First, I would like to thank Matt Drudge for helping promote the “latest teen rage in Florida” news story to thousands more viewers. May you merit to promote much more light and truth in the future in health and happiness.
Responding with Education
As stated by the rabbis in the video clip, the take home lesson from the story is that we need to step up our activities to educate. If the Holocaust was “trivialized,” as one of the rabbis said, then we need redouble our efforts to reveal the light of truth. As a little light dispels a great amount of darkness, so too, while the original story may have made “trivial” something most serious, we should view these events as a call to action to increase acts of goodness.
There are many good responses to dark stories such as these. The first is to hold education workshops and events to educate teenagers (and others) about how real and serious the Holocaust was. Bringing testimonies from survivors, film footage, and other educational material is useful to this approach. But I would like to now suggest a second approach to supplement the first.
Diamonds in the Rough
Unfortunately, there is no shortage of antisemitism in the world. But rarely does an antisemitic social media post “go viral” such as this one. As explained in previous articles, according to Jewish thought, the reason why stories go viral is because of some buried point of truth. It is this spark that first attracted the public to the story to begin with. Like a diamond in the rough, the challenge is to isolate and extract that shimmering spark from amidst the coal.
Our first exercise then is to isolate the “diamond” from the story. Once redeemed and removed from exile among its dark environs, then the “game” will immediately lose its luster and attraction. Like a shadow, once the light is turned on, the darkness disappears.
The light exiled within the “game” is the mention of the Jewish people in general, and in particular, the exalted soul of Anne Frank. In the “game,” it was deemed unfair that Anne’s cup be able to hide away from the pursuers. Therefore, there are two fundamental holy concepts being presented within a dark setting. The first is that Anne Frank was chosen as the representative “hider” of the Jewish people. And the second is that “hiding” was deemed “too powerful.”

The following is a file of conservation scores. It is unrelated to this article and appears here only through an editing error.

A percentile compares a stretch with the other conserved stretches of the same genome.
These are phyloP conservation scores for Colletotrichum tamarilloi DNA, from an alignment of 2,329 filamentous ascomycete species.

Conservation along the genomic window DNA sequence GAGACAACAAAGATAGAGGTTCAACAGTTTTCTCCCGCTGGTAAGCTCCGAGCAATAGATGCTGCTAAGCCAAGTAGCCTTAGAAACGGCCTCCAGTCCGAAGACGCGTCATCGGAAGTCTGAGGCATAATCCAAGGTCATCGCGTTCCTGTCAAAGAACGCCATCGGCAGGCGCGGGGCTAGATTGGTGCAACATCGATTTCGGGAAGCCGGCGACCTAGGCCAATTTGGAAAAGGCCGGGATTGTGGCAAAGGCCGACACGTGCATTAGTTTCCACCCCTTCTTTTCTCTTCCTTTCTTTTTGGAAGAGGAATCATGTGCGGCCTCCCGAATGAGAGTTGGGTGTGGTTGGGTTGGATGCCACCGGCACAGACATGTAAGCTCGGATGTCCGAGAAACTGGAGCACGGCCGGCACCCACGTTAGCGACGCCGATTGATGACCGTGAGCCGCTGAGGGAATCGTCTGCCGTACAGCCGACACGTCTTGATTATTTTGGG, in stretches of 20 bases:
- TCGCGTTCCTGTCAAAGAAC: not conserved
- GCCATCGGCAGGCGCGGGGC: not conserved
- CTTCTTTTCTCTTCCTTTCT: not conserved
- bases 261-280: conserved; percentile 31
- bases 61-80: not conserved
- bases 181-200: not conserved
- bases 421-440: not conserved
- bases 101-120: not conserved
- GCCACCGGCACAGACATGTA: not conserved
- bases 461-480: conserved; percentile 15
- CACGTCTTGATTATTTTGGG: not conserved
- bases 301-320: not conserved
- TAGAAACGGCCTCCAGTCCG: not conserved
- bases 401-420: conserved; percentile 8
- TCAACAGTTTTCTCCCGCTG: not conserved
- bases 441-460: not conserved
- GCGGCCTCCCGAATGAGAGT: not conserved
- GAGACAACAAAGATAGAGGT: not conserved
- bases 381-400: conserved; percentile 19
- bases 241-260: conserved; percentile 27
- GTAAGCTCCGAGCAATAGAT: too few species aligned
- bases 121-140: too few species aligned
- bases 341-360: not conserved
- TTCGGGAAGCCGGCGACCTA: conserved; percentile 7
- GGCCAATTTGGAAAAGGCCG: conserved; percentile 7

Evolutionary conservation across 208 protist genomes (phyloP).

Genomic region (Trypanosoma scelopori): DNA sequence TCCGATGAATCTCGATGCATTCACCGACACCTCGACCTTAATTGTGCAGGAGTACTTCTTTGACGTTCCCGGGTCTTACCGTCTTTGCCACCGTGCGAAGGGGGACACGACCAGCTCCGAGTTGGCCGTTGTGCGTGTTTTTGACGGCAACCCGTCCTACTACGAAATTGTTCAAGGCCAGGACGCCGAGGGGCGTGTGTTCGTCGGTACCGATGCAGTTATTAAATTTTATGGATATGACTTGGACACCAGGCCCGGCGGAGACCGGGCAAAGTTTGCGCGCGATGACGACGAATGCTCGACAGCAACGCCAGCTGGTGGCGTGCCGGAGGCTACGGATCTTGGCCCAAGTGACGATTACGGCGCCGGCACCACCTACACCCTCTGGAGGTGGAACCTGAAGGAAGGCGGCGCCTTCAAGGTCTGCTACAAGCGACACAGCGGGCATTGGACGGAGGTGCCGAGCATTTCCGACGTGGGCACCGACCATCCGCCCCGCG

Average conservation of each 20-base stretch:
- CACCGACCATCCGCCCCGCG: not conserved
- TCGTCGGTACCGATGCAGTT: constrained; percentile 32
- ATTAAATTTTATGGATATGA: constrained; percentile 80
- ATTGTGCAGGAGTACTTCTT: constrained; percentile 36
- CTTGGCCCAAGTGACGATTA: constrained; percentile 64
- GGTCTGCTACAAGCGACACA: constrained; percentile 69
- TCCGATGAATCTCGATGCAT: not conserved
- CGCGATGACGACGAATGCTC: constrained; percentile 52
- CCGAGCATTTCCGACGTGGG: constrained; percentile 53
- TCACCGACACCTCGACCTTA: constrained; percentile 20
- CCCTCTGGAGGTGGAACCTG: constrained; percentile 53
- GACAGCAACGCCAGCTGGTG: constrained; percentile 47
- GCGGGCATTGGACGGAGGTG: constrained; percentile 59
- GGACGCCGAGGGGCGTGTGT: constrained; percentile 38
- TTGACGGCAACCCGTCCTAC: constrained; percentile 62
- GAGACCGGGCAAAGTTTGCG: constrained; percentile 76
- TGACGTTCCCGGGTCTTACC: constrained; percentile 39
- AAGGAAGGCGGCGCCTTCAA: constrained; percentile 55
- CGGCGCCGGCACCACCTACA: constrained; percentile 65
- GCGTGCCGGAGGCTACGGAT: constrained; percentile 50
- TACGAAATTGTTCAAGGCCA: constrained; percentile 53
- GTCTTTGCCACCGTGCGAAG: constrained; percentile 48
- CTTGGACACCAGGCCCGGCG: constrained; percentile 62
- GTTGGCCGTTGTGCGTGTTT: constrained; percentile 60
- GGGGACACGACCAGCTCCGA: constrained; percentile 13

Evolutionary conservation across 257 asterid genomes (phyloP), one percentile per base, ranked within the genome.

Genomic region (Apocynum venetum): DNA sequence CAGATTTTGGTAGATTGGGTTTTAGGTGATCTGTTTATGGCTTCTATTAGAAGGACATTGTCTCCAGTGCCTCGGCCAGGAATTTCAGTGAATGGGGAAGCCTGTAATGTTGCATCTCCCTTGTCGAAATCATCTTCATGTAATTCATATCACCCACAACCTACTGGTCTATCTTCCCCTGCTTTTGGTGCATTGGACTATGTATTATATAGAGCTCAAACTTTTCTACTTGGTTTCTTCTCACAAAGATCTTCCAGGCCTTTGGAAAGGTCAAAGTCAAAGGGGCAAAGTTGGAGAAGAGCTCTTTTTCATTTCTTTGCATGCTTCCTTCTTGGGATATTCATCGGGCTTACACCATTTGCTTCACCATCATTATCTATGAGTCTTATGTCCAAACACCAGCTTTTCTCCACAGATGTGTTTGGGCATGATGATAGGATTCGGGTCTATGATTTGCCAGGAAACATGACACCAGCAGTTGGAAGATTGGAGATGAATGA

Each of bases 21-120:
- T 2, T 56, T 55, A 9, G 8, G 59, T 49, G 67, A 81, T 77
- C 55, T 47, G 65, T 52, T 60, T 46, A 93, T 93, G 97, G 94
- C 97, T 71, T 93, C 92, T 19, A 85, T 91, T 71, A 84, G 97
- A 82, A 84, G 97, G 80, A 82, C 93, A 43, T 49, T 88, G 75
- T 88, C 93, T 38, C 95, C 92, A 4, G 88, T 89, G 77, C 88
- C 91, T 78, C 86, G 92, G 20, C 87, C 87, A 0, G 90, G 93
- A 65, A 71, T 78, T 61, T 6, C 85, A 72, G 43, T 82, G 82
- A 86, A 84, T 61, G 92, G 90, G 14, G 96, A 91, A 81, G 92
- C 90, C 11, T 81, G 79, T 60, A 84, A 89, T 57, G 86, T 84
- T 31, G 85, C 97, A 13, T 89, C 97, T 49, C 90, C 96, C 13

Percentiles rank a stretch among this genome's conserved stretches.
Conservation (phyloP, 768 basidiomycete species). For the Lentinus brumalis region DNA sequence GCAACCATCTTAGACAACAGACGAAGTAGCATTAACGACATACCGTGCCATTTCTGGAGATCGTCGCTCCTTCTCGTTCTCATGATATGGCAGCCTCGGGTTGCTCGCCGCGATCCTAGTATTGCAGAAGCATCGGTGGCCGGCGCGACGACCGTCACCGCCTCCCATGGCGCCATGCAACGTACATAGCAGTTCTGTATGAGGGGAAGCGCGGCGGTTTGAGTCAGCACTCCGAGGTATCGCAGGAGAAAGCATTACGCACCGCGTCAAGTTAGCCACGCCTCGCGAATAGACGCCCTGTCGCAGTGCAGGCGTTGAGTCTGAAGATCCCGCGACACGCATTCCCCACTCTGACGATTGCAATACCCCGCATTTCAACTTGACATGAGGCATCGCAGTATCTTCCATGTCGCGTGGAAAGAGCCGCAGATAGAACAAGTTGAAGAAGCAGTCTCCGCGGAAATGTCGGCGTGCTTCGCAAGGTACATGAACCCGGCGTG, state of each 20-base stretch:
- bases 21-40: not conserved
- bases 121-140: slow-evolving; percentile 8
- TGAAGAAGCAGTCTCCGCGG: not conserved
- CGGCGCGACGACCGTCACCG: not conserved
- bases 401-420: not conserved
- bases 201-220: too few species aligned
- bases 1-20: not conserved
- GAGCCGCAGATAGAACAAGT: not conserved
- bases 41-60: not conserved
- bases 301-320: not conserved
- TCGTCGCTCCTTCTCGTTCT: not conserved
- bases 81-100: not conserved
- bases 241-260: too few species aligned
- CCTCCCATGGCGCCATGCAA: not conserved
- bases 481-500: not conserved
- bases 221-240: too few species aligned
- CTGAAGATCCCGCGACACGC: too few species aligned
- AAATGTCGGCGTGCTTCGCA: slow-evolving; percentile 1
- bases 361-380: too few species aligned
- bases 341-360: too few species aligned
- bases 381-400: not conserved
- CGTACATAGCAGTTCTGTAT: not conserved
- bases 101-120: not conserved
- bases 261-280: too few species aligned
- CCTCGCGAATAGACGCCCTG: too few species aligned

Knowing the Facts
Before moving forward with our “second” approach, it is imperative that students first know the actual story of Anne Frank’s life as well as details about the Holocaust. But as Anne Frank’s diary is required reading in many high schools, our suggestion is primarily to provide a supplement to that initial reading and classroom discussion about the Holocaust.
Specifically, our campaign at present is to promote the light that has been unjustly exiled with this “game.” To respond to the recent events by holding events of our own (even assemblies in school auditoriums) to explain in-depth who Anne Frank was, and why “hiding” is indeed such a powerful thing.
An Exalted Soul
What is now presented in brief is explained at length in Rabbi Yitzchak Ginsburgh’s essay “Dear Anne Frank…” Anyone seeking to publicly respond to these events, by promoting the light of truth, is encouraged to carefully read through that essay. But in short, let’s discuss some key points explained there.